In both cases, it was obvious immediately that the word “surplus” coming out of the mayor’s mouth was like candy (real, sugar-sweetened candy) to opponents of the tax, as in “You have a surplus and you want to tax my root beer?” It’s one thing to have some extra bucks lying around, but to brag about it just after proposing a tax increase seems tone deaf.
The sugary drinks tax opponents inevitably made the “multimillion dollar surplus” a key point in the campaign, even using one of the mayor’s tweets against him and sending out mailers with tall bundles of $100 bills as a visual representation of the city’s financial status.
City councilors supporting the tax were left to explain there was really only a $1.2 million surplus expected for the 2017-18 city general fund and that the other extra dollars were in coffers dedicated for specific items, like utility operations or capital expenses. And that surpluses can’t be used as a continuing funding source because they can disappear. But that’s the kind of argument that can’t combat the power of a simple catch phrase like “multimillion dollar surplus.”
Zero for two
Two mayors, with two very different proposals, have failed when it comes to getting voters in Santa Fe to approve taxes that target narrow categories, despite Santa Fe’s liberal tradition and the fact both taxes would have raised money for progressive programs.
Under Mayor David Coss, in 2009, voters rejected a high-end real estate “transfer tax” – a 1 percent tax on the portion of any Santa Fe home sale over $750,000. That vote wasn’t very close, with 54 percent going against the tax, which was designed to raise money for affordable housing programs.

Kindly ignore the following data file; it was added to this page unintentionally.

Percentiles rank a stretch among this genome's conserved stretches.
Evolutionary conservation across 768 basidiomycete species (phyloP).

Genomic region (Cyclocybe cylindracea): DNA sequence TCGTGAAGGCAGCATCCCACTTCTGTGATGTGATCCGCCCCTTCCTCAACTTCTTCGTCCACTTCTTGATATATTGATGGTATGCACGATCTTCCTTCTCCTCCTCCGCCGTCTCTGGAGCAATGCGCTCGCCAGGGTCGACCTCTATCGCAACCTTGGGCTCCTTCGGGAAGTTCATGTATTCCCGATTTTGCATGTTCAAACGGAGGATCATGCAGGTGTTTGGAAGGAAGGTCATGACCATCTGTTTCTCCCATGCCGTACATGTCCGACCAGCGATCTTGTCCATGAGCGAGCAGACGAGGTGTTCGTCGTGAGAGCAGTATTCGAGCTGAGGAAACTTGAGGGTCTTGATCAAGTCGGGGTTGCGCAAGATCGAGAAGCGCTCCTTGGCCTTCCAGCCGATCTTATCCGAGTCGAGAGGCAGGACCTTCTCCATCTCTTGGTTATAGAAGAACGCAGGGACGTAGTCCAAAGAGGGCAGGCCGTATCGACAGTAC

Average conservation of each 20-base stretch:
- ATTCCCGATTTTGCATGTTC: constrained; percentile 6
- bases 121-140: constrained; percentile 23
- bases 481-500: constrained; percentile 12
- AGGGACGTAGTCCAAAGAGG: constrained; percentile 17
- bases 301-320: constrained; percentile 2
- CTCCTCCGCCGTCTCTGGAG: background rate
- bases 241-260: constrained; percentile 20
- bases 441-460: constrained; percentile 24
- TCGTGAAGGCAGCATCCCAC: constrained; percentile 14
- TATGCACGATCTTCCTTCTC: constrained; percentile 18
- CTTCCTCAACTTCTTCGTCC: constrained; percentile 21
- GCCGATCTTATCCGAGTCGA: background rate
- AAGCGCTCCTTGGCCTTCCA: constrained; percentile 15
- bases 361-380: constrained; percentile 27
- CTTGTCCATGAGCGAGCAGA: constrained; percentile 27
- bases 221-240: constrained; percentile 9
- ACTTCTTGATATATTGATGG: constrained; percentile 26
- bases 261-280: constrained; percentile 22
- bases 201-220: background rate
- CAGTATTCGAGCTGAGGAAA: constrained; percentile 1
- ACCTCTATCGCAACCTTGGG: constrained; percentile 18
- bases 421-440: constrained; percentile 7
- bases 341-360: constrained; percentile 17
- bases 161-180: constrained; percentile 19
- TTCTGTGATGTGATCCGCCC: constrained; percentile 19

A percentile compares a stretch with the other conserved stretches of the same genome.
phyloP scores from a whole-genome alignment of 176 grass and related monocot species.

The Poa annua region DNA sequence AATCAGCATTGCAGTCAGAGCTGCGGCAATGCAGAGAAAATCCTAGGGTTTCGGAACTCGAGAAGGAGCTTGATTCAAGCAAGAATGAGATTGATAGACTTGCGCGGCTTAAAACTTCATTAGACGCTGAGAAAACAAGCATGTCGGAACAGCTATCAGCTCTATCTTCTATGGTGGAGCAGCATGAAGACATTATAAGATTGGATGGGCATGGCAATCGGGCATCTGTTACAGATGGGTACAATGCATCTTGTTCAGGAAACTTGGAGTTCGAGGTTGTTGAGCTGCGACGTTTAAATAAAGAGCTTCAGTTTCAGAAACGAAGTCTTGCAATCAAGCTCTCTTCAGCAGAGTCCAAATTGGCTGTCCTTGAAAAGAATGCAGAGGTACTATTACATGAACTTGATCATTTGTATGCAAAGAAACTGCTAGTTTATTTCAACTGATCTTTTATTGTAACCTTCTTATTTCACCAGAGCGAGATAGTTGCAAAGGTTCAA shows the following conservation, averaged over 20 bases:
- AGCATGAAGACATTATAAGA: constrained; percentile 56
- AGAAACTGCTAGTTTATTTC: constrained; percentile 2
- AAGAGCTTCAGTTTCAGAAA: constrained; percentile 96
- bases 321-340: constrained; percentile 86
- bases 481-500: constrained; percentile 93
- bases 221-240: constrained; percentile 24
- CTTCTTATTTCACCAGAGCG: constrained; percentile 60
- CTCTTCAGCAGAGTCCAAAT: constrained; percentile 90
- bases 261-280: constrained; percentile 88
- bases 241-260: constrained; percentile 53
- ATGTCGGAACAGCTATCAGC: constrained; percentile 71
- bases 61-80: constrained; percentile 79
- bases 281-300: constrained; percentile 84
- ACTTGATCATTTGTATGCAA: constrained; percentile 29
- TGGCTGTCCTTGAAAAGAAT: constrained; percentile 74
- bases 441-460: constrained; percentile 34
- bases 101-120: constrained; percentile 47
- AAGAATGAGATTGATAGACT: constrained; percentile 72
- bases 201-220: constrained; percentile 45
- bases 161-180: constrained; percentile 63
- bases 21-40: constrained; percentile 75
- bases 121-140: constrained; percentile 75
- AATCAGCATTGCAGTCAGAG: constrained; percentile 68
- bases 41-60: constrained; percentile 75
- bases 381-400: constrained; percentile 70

More than $140,000 was spent in anti-tax advertising by a political group organized by Realtors. Only about $18,160 was spent by proponents of the tax proposal. “When you get outspent 10 to 1, it’s hard to overcome that,” said Coss at the time, fudging the math a little. “It is what it is. These things are hard to do, especially in a special election.”
This week, 58 percent voted against the sugary drinks tax in a special election. Both sides had plenty of money, thanks mainly to the American Beverage Association (anti-tax) and billionaire Michael Bloomberg (pro-tax). The nearly $3.3 million used as of last week was evenly split between the two sides.
The sheer size of Tuesday’s election – in terms of dollars spent, the overwhelming advertising and canvassing barrage, and the record turnout (sadly, about 38 percent of registered voters constitutes a record for a Santa Fe municipal election) – and the way it focused the community on local government raises some interesting questions.
Does the rejection of a sugary drinks tax to finance early childhood education programs represent some kind of breaking point for Santa Fe progressive/liberal/Democratic politics, which has been consistent across income, neighborhood and ethnic lines? The city’s more Hispanic and less affluent areas went hard against the soda tax and decided the election. Was it only the presence of so much campaign money and pressure that brought fissures to the surface?
Will Santa Fe voters, who routinely and with virtually no debate, regularly approve bond issues for the city, county and school district – using broad-base funding sources like property tax increases – be rethinking that kind of march-step support for tax hikes in the future?
And will voters who came out for the soda tax go back to complacently avoiding the polls once more when it comes to electing a mayor and four councilors next year, presumably without being pushed to vote by “Big Soda?”
We’ll have to see.